Finance giants expanding their crypto horizons with exchange launch
EDX Markets was first announced in September 2022 and was originally going to launch in early 2023
Tada Images/Shutterstock modified by Blockworks
EDX Markets, a crypto exchange aimed at institutional investors, launched Tuesday after a litany of finance behemoths announced its creation back in September 2022.
As Blockworks previously reported, the exchange’s major backers include Citadel Securities, Fidelity Digital Assets, Virtu Financial, Charles Schwab, Sequoia and Paradigm. Discussion between Citadel and Virtu around creating a crypto trading platform dates back to at least June of last year.
Observers had a hard time divorcing EDX’s launch from the recent slew of “regulated” crypto entrants such as Prometheum, Deutsche Bank’s attempt to become a crypto custodian, and Blackrock with its interest in a spot bitcoin ETF.
Prometheum, in particular, marks the beginning of a trend of firms acquiescing to all or most of the SEC’s demands to operate without incident in the US — unlike Binance and Coinbase, both of which were sued by the securities regulator in early June.
Like Prometheum, which is the only company so far to receive a rubber stamp from the SEC and FINRA to offer digital asset custody services, EDX appears to be taking a cautious approach with US securities regulators.
To demonstrate that, in the Binance lawsuit, the SEC deemed ten tokens securities, including SOL, ADA, MATIC, FIL, ATOM, SAND, MANA, ALGO, AXS and COTI. The Coinbase suit claimed an additional seven crypto assets were securities including CHZ, FLOW, ICP, NEAR, VGX, DASH and NEXO.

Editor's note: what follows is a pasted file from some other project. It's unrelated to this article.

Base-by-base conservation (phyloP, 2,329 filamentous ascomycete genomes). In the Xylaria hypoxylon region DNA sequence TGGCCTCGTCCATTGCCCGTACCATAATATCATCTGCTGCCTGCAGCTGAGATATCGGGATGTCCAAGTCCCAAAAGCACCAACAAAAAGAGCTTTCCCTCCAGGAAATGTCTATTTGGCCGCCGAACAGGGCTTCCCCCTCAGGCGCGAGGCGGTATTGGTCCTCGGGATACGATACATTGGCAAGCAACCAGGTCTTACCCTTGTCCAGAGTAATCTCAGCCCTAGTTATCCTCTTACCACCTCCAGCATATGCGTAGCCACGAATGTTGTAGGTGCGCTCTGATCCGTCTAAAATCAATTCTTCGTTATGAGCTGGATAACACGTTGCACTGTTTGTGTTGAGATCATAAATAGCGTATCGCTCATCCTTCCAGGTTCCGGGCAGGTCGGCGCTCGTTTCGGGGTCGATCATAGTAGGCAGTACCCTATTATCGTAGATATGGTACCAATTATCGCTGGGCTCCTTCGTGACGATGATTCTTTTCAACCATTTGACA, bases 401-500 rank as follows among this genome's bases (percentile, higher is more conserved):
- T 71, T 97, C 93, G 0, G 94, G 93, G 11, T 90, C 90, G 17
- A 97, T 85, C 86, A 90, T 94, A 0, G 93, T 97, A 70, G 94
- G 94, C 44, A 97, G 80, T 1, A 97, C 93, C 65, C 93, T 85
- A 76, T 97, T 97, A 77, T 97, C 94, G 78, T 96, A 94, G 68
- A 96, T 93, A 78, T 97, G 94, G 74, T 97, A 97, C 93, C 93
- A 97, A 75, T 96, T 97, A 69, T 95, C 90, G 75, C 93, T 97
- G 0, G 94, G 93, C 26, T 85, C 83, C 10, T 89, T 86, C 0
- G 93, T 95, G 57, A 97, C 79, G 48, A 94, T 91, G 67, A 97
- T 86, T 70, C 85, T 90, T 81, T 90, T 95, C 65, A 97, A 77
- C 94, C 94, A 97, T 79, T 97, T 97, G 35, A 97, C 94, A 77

None of the tokens mentioned above are available on EDX at launch, the Wall Street Journal reported. Only four cryptocurrencies — none of which the SEC has said are securities— will be available to trade on the platform. They are bitcoin, ether, litecoin and bitcoin cash.
Essentially, EDX appears to be getting ahead of the storm. Exchanges left and right have been delisting tokens after the SEC clamped down. Most recently, Bakkt removed support for the native tokens of blockchains such as Solana, Polygon and Cardano. Trading app eToro delisted algorand (ALGO), decentraland (MANA), dash (DASH) and polygon (MATIC) last week.
Additionally, EDX’s crypto operations have been modeled after the stock market, which is under a much clearer regulatory umbrella than crypto. Just as investors don’t have direct access to the New York Stock Exchange, EDX will funnel trades on its marketplace through retail brokerages. This is a key difference from how Binance and Coinbase operate, both of which allow investors to directly trade tokens.
EDX is also a non-custodial exchange, according to the WSJ, another crucial departure in the business model. Though EDX does plan to launch a clearinghouse to settle trades. Still even after that, it’ll use third-party banks and a crypto custodian.
EDX is set to announce the conclusion of a second funding round on Tuesday.
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